Question 2: What metrics do you prioritize?
For mature organizations: How did you know you were successful?
For organizations in the process of building: How will you know you’re successful?
The metrics discussion kicked off with Tapscott sharing a high-level perspective on Geisinger’s approach and walking the audience down to their more granular metrics.
She explained that their system focuses on percentage of cash over net patient revenue and net days in AR, with more detailed metrics measuring the FTE component and the resources used to accomplish goals. Most importantly, she stressed the importance of continued and gradual improvement. “It’s all iterative. Ultimately improvements that you make at the transactional level reflect at the net days and cash as percentage of net patient service revenue,” Tapscott said.
April York of Novant Health shared a slightly different perspective, explaining that their metrics depend heavily on baseline and reason for measurement. She related her organization’s efforts to measure softer components, such as patient satisfaction and loyalty using metrics. These metrics include reduction in calls, front-end education and rates of front-end patient cash collection that result from their ongoing efforts in patient-facing areas.
Dan Trustem, VP Revenue Cycle, Essentia Health rounded out the conversation with their vision for directed services and goals to reduce AR. Focusing on this metric has led to a “cascade effect” into other departments (including patient access and coding) who have their own targets.
Question 3: How did you align goals and integrate the revenue cycle in developing your implementation? (in terms of teams)
This segment of the discussion focused heavily on change management.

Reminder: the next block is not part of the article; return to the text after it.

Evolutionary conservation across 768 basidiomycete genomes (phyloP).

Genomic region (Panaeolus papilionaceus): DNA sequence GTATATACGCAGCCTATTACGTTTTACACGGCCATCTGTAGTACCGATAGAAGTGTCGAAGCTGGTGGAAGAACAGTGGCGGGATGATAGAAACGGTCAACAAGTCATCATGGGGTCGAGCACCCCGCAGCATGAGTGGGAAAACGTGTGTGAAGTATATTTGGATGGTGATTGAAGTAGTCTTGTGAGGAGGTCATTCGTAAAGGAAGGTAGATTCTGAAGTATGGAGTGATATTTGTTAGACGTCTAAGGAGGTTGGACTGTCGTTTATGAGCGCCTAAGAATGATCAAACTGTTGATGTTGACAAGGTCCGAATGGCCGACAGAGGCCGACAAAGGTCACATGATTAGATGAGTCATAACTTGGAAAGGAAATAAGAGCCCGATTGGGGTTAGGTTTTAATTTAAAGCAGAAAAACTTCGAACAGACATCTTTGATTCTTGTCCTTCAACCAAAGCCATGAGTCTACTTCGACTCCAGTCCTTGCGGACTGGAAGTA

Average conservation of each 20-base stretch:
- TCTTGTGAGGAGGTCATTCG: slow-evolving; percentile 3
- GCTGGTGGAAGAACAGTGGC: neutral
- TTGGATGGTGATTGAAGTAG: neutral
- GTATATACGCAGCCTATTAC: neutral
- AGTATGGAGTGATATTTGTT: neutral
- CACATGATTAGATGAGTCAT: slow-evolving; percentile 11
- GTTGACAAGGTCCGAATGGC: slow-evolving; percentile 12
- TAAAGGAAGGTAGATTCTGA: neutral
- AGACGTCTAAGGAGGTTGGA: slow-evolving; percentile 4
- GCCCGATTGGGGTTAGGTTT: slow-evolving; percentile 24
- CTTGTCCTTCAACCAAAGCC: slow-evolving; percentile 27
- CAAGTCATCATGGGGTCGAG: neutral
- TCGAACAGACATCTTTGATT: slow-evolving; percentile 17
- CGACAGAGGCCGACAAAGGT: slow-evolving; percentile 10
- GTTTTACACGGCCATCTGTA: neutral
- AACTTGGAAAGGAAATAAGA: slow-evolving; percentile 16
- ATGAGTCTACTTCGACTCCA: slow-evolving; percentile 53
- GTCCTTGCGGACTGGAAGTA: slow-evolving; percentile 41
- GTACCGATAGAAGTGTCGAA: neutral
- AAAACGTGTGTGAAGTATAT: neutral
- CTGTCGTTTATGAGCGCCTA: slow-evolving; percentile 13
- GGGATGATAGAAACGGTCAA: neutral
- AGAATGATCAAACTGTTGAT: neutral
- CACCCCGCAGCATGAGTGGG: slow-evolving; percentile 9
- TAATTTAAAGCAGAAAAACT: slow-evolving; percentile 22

At Geisinger, relationship-building was the solution to addressing goal alignment. Their clinic side was comfortable with shared services while physicians who were used to having their own coders, billers and schedulers were less enthusiastic about the change. To improve understanding, Tapscott reached out to have conversations with physicians about the value their shared services model provided. Building support from employees was encouraged through the use of an incentive plan. Ultimately, “Culture is the biggest hurdle to overcome,” according to Tapscott.
To address the same challenge, BJC uses a point value approach that had definitive impact on their pay grade system. Berry relayed that a challenge they worked to overcome was helping HR transition from market comparisons. Rebecca Haymaker, Director, Registration & Technical Services for UW Health carefully pointed out that compensation for some positions needs special reconsideration, using cash posting as an example and stressing that perhaps it could benefit from higher prioritization considering the importance of their responsibilities to cash collections.
How do you address patient perception of the changes?
This discussion of addressing patient perception focused on proactive outreach to patients.
At Geisinger, this translated to the expansion of the role of financial counselors to help them better inform patients. While at Carolinas HealthCare system, statements were re-designed and presented at a 5th-grade reading level. Ultimately it was agreed that there is huge opportunity in focusing on the softer side of the revenue cycle and connecting it with existing systems and approaches.
Avadyne Health’s Market Roundtable brings together healthcare industry leaders to share in open discussions around the Patient Financial Experience through discussion with other revenue cycle C-suite peers from around the country.
The 2-day event focuses on emerging trends, sharing new thoughts and facilitating conversations around the Patient Financial Experience. Attendee collaboration builds insight into opportunities and barriers within the revenue cycle and uncovers new and impactful ways of improving the present and designing the future of the Patient Financial Experience.